Click on images to enlarge
infestation in bushland (Photo: Sheldon Navie)
habit in flower (Photo: Sheldon Navie)
habit with bright green new growth (Photo: Sheldon Navie)
young branches and paired leaves (Photo: Sheldon Navie)
close-up of leaf undersides (Photo: Sheldon Navie)
flower buds (Photo: Sheldon Navie)
the red to pink flowers have long green floral tubes and are arranged in clusters (Photo: Sheldon Navie)
close-up of flower (Photo: Sheldon Navie)
winged fruit beginning to develop (Photo: Sheldon Navie)
Quisqualis indica L.
Chinese honeysuckle, drunken sailor, quisqualis, Rangoon creeper, red jasmine
Native to tropical Africa (i.e. Benin, Ivory Coast, Ghana, Mali, Nigeria, Sierra Leone, Togo, Tanzania, Zaire and Angola), the Indian Sub-continent (i.e. India, Nepal and Sri Lanka), China, Taiwan and south-eastern Asia (i.e. Cambodia, Laos, Myanmar, Thailand, Vietnam, Malaysia, Papua New Guinea and the Philippines).
It is also thought to be native to some parts of northern Australia (i.e. it is regarded as being native to the coastal districts of northern Western Australia).
This species is occasionally naturalised in northern Queensland and the northern parts of the Northern Territory. It is possibly also naturalised in south-eastern Queensland.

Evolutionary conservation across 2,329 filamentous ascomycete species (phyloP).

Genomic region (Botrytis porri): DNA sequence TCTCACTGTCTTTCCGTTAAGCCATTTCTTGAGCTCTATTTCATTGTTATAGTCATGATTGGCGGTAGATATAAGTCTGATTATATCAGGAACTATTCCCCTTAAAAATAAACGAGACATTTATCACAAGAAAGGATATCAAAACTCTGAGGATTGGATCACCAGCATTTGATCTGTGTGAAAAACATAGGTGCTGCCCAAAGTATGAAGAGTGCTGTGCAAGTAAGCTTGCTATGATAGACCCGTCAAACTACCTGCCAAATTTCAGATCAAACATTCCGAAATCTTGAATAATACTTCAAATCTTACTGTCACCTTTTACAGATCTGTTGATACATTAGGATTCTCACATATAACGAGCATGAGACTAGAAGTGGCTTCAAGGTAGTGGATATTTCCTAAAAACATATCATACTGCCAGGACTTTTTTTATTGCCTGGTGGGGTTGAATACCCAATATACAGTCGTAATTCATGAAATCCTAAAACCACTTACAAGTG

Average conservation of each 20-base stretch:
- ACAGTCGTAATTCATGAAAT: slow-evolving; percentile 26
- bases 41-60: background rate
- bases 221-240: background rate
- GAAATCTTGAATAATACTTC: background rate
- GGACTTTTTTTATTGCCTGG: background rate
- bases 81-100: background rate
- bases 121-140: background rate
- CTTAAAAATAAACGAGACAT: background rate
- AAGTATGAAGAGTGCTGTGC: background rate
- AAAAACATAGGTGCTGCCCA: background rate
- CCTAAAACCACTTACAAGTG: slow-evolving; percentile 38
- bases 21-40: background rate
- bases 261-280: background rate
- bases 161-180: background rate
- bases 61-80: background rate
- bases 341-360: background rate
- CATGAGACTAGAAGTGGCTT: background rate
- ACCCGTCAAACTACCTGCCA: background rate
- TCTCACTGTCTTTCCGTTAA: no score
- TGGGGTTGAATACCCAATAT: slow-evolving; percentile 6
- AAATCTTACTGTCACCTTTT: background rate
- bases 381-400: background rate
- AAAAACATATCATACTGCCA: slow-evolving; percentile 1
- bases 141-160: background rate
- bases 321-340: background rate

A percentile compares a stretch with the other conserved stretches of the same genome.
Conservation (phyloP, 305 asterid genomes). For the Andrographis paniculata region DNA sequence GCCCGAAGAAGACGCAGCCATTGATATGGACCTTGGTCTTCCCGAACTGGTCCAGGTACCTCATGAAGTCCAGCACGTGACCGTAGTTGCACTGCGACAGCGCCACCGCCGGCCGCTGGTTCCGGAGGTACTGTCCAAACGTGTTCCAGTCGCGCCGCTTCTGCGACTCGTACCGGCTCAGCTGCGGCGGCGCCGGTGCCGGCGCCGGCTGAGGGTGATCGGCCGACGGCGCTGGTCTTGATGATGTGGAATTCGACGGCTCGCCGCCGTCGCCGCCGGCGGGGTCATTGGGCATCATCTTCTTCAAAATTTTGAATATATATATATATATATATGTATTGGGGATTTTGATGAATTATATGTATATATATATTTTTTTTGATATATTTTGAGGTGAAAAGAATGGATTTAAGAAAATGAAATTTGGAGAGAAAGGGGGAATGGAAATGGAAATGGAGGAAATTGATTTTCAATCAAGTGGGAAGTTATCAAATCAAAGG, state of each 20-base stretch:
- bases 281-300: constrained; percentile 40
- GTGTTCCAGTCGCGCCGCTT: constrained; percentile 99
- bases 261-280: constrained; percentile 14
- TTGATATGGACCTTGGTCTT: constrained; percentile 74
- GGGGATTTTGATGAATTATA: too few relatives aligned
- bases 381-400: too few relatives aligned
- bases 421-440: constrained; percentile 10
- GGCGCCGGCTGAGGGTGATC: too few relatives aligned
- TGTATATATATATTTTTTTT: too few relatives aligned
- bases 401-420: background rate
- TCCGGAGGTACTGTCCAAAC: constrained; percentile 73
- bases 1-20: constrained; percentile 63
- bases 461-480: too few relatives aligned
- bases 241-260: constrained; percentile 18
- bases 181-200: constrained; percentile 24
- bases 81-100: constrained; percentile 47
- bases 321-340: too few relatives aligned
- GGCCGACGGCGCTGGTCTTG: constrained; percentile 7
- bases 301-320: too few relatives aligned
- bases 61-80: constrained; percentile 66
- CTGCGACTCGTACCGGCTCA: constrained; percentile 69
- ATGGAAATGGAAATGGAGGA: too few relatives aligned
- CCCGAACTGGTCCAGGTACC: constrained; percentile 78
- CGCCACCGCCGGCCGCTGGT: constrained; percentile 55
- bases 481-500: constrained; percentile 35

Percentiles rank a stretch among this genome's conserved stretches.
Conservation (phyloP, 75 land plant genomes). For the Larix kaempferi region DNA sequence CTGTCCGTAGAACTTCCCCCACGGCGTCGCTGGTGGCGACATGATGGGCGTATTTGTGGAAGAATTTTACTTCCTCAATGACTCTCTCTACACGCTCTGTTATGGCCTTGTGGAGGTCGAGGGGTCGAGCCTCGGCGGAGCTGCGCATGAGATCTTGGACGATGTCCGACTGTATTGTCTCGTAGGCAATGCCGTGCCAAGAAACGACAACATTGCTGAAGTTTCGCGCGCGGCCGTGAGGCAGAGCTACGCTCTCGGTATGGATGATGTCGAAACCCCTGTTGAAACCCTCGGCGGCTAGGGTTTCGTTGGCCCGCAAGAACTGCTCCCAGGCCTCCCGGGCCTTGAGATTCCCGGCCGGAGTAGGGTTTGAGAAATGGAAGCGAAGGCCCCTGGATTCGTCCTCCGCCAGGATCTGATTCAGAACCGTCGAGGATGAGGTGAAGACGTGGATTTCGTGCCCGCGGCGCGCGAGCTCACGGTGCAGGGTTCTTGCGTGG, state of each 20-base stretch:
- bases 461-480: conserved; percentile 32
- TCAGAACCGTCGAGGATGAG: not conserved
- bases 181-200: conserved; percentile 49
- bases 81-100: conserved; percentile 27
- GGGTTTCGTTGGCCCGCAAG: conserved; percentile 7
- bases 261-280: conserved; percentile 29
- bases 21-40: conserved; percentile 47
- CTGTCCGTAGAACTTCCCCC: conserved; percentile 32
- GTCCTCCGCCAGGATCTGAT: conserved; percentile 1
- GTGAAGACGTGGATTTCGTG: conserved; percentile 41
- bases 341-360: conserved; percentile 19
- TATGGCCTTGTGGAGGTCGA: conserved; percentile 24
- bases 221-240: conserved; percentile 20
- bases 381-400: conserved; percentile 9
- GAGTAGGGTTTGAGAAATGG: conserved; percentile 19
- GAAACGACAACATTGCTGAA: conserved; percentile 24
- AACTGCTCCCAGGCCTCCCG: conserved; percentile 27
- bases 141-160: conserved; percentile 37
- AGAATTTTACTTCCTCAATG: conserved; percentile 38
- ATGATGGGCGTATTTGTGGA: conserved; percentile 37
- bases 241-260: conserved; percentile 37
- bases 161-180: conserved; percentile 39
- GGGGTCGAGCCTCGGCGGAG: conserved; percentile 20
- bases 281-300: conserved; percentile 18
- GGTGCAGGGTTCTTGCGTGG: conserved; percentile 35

Naturalised overseas in New Caledonia, south-eastern USA (i.e. Florida) and the Caribbean (e.g. Puerto Rico and the Virgin Islands).
Rangoon creeper (Quisqualis indica) is regarded as an emerging environmental weed in northern Queensland and the northern parts of the Northern Territory and is a potential environmental weed or "sleeper weed" in other warmer and wetter parts of the country.
This garden ornamental is persisting and becoming weedy around old settlements in the northern parts of the Northern Territory. For example, Rangoon creeper (Quisqualis indica) is regarded as a medium priority weed species in aboriginal lands in the Northern Land Council area and has been recorded in Holmes Jungle Nature Park.
Rangoon creeper (Quisqualis indica) has also been identified as a potential pest species in local government Pest Management Plans for the Cape York Peninsula in northern Queensland. It is possibly also becoming naturalised along creeks in Brisbane in south-eastern Queensland.
Fact sheets are available from Department of Employment, Economic Development and Innovation (DEEDI) service centres and our Customer Service Centre (telephone 13 25 23). Check our website at www.biosecurity.qld.gov.au to ensure you have the latest version of this fact sheet. The control methods referred to in this fact sheet should be used in accordance with the restrictions (federal and state legislation, and local government laws) directly or indirectly related to each control method. These restrictions may prevent the use of one or more of the methods referred to, depending on individual circumstances. While every care is taken to ensure the accuracy of this information, DEEDI does not invite reliance upon it, nor accept responsibility for any loss or damage caused by actions based on it.
Copyright © 2016. All rights reserved. Identic Pty Ltd. Special edition of Environmental Weeds of Australia for Biosecurity Queensland.
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